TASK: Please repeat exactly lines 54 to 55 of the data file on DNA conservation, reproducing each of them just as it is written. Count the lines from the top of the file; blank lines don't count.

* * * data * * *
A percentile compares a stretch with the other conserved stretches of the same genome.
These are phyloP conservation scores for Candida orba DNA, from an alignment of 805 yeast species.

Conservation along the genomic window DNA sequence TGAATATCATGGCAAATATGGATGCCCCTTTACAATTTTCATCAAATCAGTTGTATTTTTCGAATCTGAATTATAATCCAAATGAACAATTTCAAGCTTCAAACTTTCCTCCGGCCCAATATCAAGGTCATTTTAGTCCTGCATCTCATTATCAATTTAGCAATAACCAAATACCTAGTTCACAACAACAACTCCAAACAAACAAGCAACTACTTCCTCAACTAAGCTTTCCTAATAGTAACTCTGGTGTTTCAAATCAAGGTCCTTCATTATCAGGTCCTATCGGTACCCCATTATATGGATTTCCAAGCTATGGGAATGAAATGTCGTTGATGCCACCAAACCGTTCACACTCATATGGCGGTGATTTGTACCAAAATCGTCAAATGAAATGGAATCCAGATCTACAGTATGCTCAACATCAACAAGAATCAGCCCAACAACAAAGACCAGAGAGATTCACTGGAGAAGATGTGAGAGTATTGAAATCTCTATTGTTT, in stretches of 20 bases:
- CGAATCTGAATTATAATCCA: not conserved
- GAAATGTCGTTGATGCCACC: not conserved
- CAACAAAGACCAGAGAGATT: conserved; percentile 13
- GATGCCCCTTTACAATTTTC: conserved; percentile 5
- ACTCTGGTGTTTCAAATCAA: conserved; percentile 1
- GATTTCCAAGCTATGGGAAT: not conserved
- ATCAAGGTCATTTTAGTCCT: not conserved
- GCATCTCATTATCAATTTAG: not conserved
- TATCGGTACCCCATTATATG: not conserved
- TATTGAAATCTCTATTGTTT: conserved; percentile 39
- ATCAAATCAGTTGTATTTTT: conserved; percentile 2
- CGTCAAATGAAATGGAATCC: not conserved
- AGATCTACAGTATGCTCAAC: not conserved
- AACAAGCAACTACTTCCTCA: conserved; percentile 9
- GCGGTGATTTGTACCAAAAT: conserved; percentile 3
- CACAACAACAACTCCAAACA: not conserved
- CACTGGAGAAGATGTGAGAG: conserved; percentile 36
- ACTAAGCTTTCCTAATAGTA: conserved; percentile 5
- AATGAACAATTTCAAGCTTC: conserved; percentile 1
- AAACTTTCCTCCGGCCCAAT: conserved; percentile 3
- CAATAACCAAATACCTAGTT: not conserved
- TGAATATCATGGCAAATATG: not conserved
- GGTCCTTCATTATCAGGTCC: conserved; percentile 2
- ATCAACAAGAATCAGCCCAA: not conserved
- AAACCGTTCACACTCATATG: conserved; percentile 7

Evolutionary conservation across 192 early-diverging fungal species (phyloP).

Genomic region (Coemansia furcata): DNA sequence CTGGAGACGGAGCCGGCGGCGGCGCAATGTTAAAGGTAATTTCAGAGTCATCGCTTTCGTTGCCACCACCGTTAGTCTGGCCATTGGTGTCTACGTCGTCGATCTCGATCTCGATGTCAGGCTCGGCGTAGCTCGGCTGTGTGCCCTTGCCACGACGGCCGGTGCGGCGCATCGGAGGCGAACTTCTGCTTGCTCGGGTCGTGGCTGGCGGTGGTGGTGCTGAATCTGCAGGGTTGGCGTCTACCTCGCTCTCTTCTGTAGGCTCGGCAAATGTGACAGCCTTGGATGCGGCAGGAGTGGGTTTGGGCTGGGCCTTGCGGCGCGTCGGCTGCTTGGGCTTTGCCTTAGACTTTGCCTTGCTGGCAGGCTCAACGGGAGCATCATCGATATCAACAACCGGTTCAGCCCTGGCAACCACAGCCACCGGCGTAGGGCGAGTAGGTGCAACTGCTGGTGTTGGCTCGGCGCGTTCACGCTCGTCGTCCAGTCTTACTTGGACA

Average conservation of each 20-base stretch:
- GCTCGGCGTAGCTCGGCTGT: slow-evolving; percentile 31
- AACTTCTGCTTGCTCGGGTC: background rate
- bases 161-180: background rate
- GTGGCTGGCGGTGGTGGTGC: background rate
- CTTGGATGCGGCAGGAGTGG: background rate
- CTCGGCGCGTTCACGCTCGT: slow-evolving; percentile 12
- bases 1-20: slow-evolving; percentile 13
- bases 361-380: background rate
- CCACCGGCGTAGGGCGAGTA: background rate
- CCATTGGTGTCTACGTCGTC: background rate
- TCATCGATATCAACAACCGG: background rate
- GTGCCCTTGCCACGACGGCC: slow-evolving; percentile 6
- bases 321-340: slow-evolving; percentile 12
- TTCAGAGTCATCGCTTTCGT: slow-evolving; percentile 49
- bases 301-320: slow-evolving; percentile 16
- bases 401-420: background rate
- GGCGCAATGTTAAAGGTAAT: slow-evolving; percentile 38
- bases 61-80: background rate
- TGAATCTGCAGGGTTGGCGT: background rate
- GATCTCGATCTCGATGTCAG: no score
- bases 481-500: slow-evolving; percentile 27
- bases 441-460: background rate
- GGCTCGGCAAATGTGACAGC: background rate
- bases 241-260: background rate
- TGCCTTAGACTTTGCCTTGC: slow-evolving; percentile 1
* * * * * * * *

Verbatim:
- GGCTCGGCAAATGTGACAGC: background rate
- bases 241-260: background rate